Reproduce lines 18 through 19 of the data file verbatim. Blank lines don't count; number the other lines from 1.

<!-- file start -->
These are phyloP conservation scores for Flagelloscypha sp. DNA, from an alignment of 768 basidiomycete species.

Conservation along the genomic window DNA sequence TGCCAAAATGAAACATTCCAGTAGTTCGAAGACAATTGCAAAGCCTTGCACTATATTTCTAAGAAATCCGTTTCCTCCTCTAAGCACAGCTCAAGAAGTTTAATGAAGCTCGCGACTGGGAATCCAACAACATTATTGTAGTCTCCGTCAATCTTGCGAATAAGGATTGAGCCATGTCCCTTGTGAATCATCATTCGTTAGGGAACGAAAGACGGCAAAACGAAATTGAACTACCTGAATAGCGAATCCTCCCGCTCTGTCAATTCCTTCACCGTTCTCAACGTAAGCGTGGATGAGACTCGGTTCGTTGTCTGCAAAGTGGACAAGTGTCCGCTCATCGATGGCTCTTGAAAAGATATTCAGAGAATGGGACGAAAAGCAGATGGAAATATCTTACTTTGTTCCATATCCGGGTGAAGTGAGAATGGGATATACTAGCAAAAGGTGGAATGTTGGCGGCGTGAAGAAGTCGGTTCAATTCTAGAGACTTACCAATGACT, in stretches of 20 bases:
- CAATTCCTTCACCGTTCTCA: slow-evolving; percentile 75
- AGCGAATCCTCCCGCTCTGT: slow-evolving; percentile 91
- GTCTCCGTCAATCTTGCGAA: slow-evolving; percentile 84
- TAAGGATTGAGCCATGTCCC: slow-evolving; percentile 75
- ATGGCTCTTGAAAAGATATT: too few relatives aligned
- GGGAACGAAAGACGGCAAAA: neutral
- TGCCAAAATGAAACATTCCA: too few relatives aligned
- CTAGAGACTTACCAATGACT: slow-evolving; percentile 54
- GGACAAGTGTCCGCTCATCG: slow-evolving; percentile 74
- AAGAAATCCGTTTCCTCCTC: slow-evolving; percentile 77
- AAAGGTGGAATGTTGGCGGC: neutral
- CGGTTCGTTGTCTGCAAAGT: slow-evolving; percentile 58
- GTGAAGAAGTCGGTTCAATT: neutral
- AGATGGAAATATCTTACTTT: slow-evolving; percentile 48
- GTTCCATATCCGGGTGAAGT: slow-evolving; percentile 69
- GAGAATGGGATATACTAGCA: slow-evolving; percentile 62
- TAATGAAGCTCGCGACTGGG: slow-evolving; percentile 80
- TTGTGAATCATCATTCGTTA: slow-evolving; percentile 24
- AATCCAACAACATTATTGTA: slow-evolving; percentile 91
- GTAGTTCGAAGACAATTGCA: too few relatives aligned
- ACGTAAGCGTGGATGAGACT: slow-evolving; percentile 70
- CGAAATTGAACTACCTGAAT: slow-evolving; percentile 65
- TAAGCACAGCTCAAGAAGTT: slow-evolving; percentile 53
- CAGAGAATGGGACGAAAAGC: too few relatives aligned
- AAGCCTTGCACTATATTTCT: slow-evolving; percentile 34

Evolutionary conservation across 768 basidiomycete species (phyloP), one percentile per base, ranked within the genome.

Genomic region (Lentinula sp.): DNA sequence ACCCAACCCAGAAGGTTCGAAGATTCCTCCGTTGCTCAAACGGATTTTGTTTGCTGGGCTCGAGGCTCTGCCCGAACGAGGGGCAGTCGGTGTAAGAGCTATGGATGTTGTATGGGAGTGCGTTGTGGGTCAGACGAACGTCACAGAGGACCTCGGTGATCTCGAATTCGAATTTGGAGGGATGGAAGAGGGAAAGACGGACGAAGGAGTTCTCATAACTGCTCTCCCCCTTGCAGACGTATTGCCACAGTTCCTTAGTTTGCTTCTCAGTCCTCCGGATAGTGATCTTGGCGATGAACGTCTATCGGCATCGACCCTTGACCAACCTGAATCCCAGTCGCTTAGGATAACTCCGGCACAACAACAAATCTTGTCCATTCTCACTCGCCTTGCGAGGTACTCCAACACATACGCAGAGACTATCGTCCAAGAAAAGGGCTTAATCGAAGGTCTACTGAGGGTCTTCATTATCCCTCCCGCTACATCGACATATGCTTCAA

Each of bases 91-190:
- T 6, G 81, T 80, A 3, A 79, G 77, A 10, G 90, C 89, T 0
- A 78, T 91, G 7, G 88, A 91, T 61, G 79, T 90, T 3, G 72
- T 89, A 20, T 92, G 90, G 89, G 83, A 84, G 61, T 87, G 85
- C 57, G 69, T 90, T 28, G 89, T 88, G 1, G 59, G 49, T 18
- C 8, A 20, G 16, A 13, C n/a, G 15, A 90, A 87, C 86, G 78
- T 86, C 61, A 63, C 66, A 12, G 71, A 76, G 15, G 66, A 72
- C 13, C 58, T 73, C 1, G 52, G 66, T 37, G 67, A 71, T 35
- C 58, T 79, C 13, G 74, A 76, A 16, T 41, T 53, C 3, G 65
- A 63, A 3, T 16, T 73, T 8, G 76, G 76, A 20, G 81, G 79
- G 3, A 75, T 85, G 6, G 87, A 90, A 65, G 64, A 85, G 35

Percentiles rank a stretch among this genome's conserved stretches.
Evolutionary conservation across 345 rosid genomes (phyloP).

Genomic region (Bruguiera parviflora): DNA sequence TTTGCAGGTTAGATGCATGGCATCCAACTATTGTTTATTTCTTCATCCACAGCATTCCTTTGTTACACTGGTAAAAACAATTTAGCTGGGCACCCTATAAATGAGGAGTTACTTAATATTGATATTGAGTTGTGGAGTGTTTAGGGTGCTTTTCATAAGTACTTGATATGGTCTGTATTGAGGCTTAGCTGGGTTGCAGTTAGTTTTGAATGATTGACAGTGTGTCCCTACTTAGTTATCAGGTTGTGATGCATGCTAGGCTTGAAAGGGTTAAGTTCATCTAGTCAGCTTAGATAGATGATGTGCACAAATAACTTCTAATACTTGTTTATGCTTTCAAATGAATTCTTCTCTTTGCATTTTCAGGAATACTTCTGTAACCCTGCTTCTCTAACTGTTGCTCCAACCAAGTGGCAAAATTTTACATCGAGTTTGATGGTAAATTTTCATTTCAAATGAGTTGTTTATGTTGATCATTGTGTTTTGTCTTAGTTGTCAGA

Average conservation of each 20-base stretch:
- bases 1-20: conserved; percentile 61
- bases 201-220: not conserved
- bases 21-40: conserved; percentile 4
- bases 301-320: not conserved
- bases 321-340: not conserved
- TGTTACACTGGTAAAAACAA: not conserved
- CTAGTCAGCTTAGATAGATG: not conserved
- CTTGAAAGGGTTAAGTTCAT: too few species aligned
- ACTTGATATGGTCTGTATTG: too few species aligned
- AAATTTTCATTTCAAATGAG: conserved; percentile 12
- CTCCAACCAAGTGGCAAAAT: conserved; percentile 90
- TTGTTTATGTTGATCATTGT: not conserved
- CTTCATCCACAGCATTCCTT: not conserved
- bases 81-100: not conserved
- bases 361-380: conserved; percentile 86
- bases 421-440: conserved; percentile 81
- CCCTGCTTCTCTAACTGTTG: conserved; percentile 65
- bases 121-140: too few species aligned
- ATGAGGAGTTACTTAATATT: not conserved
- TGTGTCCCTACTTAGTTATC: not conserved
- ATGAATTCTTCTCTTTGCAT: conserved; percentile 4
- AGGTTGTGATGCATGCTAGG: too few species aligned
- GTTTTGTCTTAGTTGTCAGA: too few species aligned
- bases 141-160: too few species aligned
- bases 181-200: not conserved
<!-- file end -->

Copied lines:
- GAGAATGGGATATACTAGCA: slow-evolving; percentile 62
- TAATGAAGCTCGCGACTGGG: slow-evolving; percentile 80